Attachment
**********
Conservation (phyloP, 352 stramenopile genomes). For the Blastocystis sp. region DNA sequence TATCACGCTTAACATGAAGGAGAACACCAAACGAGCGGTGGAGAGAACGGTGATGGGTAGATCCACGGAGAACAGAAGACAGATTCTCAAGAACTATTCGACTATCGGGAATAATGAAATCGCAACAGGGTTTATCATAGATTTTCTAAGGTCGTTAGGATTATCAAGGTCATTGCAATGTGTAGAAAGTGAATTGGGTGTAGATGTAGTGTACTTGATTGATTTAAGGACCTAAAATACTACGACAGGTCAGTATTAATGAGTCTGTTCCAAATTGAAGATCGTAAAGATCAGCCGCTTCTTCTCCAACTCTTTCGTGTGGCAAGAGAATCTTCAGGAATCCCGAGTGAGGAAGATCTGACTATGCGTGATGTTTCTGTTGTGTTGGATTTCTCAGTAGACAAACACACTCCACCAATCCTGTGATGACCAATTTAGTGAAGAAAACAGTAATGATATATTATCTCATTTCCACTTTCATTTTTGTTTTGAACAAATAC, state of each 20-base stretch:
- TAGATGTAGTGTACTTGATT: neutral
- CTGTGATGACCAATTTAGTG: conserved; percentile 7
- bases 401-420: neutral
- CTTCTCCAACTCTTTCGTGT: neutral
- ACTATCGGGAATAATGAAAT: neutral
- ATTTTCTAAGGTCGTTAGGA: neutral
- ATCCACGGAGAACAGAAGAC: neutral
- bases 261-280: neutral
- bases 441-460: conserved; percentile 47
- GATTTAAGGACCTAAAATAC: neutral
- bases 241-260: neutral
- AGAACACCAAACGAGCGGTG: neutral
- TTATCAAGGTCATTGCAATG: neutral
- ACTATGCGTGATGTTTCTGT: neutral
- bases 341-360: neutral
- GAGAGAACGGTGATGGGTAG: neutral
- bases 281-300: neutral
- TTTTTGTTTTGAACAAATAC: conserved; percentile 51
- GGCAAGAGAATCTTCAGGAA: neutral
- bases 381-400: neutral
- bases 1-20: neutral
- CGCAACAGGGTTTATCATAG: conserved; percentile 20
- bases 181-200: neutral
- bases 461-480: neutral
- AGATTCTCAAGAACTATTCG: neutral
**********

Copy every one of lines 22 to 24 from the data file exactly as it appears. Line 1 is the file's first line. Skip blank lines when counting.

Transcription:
- bases 1-20: neutral
- CGCAACAGGGTTTATCATAG: conserved; percentile 20
- bases 181-200: neutral